It’s a brand new year and, as we look to shake off the January blues, we’re all looking forward to the year ahead.
That might be a holiday, or planning an experience that you’ve never done before.
Or, we wager if you’re reading this, it could well be that classic car purchase that you’ve always dreamed off. But we’re realistic – most people have a budget and will want to get as much car for as little money as possible.
So we’ve had a scout around to see what the classic car bargains of 2017 might be – including some cars that we reckon will become bona fide classics this year.
Check out our classic cars for sale section to find yours.
Launched in 1989 as the replacement for the CX, the Citroen XM has lots of French quirkiness and typifies the brand. And it’s rapidly becoming a collectors’ item.
The latest edition of the Big Citroen at the time, the XM inherited a loyal customer base, though it didn’t enjoy the same commercial success of its predecessors, the aforementioned CX and the iconic DS.
Power came in the form of several engines, from a 2.0L to a meaty 3.0L V6 and it had typical Citroen innovations as well, being most famous for its hydropneumatic self-levelling suspension, which saw the rear of the car rise when the engine was switched on.
It only sold 330,000 over 11 years, which is a drop in the ocean for a French manufacturer that usually measures these things in the millions.
Today they can be had for as little as £500, although good examples are already fetching £4,000.
Saab 900 Turbo
Another quirky classic that could be a good place to put your money this year. The Saab 900 was a compact luxury car built from 1978 until 1998 in two versions.
Produced in saloon form with two or four doors and as a hatchback with three or five, there was also a soft-top version. It’s the 900 Turbo that has become the one to have, featuring engine outputs of up to 160hp.
Much like the Citroen above, the 900 had a few unusual features that distinguished it from other cars.
The engine was installed ‘backwards’, with power fed through the crank at the front of the car, while the transmission bolted onto the bottom of the engine to form the oil pan.
Prices now range wildly, from as little as £2,500 to as much as £15,000.
Given that it’s still being made and is a very well-put-together modern sports car, it might be hard to believe that the Audi TT is nearly 20 years old.
Launched in the autumn of 1998 as a 2+2 coupe and a year later as a two-seater drop-top, it was based on the same platform as the Mk4 Golf, Audi A3 and Skoda Octavia.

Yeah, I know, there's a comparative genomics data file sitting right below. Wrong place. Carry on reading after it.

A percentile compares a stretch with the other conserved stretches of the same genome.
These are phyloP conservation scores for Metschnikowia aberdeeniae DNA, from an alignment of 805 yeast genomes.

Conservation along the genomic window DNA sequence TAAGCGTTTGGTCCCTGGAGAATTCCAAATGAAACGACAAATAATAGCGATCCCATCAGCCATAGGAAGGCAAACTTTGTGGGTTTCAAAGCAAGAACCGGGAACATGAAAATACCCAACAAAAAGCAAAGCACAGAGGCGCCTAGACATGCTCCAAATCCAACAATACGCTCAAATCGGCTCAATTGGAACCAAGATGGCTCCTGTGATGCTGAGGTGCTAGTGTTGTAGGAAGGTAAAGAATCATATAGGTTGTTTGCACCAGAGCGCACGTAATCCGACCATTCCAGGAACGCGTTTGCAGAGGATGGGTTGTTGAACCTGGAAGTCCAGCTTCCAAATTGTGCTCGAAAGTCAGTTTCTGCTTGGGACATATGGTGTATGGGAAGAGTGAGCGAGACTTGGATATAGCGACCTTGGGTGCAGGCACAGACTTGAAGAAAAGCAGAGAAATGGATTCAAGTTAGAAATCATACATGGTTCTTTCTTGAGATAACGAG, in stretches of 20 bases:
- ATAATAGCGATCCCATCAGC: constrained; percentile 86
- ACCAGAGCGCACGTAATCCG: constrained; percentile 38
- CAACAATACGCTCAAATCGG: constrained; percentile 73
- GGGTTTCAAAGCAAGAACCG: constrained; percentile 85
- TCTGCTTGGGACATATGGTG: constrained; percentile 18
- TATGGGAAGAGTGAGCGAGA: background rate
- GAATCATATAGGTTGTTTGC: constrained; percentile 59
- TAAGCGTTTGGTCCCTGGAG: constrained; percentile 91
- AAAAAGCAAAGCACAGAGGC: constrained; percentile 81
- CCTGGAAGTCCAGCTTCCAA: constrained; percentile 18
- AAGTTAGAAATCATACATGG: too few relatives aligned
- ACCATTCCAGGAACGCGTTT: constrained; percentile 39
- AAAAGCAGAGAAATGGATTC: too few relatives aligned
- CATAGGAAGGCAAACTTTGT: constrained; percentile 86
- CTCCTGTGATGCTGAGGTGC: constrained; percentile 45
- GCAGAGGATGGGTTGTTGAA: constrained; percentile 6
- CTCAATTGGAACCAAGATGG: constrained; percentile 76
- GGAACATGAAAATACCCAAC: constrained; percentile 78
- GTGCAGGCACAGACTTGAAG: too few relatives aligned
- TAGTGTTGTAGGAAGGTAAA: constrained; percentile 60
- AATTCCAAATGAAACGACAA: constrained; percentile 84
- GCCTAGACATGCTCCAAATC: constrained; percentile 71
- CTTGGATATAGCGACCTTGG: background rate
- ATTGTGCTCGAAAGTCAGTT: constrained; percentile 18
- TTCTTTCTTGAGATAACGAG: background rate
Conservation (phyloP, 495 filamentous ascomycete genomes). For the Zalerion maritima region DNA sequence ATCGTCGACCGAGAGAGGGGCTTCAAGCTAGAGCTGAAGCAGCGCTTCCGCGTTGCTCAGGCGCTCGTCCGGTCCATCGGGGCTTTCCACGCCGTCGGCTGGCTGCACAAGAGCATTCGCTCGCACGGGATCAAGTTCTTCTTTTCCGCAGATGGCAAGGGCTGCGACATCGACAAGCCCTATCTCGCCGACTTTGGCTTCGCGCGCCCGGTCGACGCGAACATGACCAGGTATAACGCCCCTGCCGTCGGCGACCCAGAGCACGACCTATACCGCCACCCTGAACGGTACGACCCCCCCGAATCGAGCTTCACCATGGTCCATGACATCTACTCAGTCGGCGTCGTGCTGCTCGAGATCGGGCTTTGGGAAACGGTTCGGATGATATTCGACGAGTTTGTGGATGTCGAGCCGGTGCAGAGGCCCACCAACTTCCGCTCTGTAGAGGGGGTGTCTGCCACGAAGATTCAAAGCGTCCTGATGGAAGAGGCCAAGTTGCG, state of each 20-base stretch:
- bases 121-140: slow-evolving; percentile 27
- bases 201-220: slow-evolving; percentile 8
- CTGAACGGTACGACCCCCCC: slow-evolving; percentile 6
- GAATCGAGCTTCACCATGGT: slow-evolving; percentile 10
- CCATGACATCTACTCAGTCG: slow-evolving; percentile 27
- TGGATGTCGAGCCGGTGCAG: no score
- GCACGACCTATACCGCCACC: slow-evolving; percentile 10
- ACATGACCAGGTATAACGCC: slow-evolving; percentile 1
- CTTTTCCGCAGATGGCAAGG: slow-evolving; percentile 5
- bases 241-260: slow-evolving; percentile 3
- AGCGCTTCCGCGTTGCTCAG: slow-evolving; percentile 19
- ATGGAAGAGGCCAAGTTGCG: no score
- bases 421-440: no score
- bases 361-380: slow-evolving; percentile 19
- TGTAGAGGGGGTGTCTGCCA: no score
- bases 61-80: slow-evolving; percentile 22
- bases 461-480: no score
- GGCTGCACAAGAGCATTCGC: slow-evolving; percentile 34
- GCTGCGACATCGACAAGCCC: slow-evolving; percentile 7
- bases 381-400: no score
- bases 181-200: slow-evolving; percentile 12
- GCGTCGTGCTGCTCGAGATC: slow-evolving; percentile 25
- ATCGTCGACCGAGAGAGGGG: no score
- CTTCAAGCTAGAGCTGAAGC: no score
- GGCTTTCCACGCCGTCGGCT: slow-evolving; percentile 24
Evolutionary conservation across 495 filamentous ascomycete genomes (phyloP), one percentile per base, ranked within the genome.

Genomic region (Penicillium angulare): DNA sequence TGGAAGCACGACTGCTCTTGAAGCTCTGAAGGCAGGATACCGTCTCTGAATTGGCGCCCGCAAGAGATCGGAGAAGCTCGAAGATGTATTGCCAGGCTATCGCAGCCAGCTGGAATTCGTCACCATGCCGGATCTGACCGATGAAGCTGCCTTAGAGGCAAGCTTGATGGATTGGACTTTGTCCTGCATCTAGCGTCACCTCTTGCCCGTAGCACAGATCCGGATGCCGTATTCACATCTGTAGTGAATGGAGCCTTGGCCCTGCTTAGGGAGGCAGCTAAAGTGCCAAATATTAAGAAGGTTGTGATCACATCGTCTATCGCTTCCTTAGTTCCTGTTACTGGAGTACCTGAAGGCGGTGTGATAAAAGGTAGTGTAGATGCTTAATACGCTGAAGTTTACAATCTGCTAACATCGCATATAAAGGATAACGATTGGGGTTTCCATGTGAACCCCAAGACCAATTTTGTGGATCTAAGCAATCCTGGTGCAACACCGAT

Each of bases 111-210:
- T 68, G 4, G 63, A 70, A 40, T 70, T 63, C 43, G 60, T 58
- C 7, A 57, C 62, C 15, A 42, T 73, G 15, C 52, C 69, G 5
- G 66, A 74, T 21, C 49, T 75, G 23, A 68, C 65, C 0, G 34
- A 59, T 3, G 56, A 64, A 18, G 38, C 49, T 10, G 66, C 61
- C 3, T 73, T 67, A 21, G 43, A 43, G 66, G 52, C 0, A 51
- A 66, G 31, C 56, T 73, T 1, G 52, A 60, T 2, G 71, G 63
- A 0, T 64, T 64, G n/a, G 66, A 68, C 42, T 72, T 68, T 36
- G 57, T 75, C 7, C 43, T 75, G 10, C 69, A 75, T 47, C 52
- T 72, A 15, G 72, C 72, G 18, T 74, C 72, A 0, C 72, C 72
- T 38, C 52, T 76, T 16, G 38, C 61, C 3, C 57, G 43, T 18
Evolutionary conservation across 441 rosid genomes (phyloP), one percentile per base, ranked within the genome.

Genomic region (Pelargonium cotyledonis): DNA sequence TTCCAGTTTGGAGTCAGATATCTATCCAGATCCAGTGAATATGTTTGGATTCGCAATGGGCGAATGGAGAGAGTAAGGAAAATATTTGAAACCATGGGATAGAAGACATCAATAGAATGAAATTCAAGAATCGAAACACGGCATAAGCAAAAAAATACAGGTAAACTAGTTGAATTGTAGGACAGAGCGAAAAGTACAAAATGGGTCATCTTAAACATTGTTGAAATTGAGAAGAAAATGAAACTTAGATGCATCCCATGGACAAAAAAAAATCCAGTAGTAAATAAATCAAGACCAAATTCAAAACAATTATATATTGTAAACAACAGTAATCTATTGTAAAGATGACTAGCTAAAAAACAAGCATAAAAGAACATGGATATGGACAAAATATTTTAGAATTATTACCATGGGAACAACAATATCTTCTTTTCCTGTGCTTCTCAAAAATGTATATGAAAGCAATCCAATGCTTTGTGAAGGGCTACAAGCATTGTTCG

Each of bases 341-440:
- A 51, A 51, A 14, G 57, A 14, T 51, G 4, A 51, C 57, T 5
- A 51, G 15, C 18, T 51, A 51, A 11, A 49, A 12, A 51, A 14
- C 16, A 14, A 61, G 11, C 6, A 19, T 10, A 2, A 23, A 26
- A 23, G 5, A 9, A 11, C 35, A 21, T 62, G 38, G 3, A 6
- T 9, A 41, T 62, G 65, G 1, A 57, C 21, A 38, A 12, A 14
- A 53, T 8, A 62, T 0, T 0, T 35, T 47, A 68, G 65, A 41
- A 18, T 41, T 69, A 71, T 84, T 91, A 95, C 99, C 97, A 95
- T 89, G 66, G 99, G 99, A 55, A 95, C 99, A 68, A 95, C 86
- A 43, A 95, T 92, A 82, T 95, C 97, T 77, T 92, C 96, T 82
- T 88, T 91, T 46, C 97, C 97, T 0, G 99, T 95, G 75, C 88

It had a bit of a rocky start, with early press coverage for the wrong reasons thanks to a few high-speed accidents caused by abrupt lane changes or sharp turns, leading to recalls of the car.
In truth the issue was only apparent at very high speeds – more than 110mph – and so didn’t affect most people outside of Germany’s speed-limit-free Autobahns and it didn’t do the car’s reputation too much harm.
The first generation car won awards and lasted until 2006.
Now it’s a good way to get into modern classic car ownership, with prices of around £2,000 to £3,000 that are only set to rise in the coming years.
One of the few good parts of MG-Rover’s horrific demise in the early 2000s, the MG ZS was an underrated gem. Based on the ageing Rover 400/45, it was produced from 2001 until the British car maker’s death in 2005.
It came with either a fairly standard 1.8 petrol or a far more interesting 2.5 V6. Needless to say this is the one you want, not least because the 1.8 was prone to major failures.
The V6, meanwhile, had a lovely throaty note to it and hit 60mph in a tidy 7.3 seconds, leaving hot hatch owners stunned when it came to the Traffic Light Grand Prix.
Despite being based on a far-from-modern car, the V6 ZS received decent press reviews, for both its 175bhp engine and its steering, handling and suspension.
If you want a powerful sports saloon at a bargain price, you can easily pick one up now for less than £1,000.
Visually very different from the ‘classic’ Porsche shape, the 944 has nonetheless gained a worthy place in the sports car firm’s history.
Built from 1982 until 1991, it was front-engined and rear-wheel-drive, making for excellent weight distribution, and could be had as either a coupe or a cabriolet.
Power came from a selection of both naturally aspirated and turbocharged engines, ranging in size from 2.5L to 3.0L, with outputs of between 160 and 250ps.
So, there was a 944 for those more interested in style than performance as well as one for the drivers.
The 944 was actually planned to last longer, into the 1990s, but it eventually ended up being replaced by the 968 rather than being updated.
In all more than 163,000 were produced and it was Porsche’s most successful car up until that point in time. Values are rising rapidly, with cars on the market from £2,000 for a project car to £20,000 for a minter.